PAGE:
dozen undergraduate modules and for the teaching and learning experiences of a hundred and fifty students; as
a Bid Writer, whose proposals have twice been later used as exemplars for future submissions; and, as an
Educational Technologist, with both national and international-level recognition for my work associated with
the UI (User Interface) and UX (User Experience) Design and Development of Interactive Educational
Technologies, Web Based Communications and Collaborative Meeting Environments.
In terms of career highlights: (i) I have enjoyed success as an Innovation Facilitator, working with corporate
clients; (ii) I was the Lead UI and UX Designer for the first Innovations Laboratory in the South West of the
UK, a space optimised for: Graphic Facilitation, Concept Visualisation, Web-based Anonymous Brainstorming,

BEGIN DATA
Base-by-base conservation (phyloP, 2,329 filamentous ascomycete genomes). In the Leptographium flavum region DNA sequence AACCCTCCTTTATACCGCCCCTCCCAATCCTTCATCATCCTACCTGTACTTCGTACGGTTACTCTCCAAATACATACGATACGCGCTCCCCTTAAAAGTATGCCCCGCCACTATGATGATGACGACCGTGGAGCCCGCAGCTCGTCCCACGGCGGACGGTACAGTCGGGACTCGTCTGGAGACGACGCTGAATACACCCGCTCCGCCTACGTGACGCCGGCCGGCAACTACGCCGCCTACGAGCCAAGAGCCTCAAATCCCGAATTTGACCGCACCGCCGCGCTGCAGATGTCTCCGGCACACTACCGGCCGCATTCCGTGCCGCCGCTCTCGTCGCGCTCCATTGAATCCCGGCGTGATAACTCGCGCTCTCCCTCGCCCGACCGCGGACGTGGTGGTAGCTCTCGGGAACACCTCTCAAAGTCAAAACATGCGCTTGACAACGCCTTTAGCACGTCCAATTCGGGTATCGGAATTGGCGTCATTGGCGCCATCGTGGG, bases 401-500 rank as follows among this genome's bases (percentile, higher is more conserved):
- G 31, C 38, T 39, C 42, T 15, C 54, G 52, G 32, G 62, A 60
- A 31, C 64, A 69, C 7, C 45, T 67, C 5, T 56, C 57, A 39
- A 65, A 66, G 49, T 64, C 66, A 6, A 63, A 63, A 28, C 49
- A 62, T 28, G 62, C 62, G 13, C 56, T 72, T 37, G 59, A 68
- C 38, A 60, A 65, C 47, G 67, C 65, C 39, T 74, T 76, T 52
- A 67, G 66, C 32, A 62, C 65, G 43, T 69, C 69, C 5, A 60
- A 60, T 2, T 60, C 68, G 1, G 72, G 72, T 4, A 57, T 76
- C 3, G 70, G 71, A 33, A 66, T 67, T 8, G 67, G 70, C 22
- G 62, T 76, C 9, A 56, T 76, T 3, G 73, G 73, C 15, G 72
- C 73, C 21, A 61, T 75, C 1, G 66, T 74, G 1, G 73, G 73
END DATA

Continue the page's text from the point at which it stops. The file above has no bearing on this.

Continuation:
Web-based Collaborative Authoring, Computer-Mediated Conferencing, Creative Thinking and Group
Discussion; (iii) I have designed and programmed over a dozen medium sized software applications, including:
a Mind Mapping application, Scribble Pad, Paint Pad, Flow Charter, Gantt Charter, Marking Machine and
Case-Based Discussion Tool; (iv) I have written, designed and illustrated thousands of pages of well-received
electronic books, several thousand PowerPoint slides and over a dozen educational posters; (v) I helped a small
business to utilise e-commerce technologies to increase profits by 500% in three years; (vi) I have contributed
to the UI and UX Design of a suite of computer labs and two institution-wide CMS and VLE; and, (vii) I have
taught over a thousand undergraduate students on modules related to Business, Public Relations, Educational
Computing and Information Technology.
If you feel that you would like me to provide you with coaching, training or consultancy, you can read an
up-to-date CV and access my contact details by visiting: http://www.circle-of-
excellence.com/petesmee_cv.htm. Currently, I live in Basel in Switzerland, which has fast air and train links
with most major cities in Europe.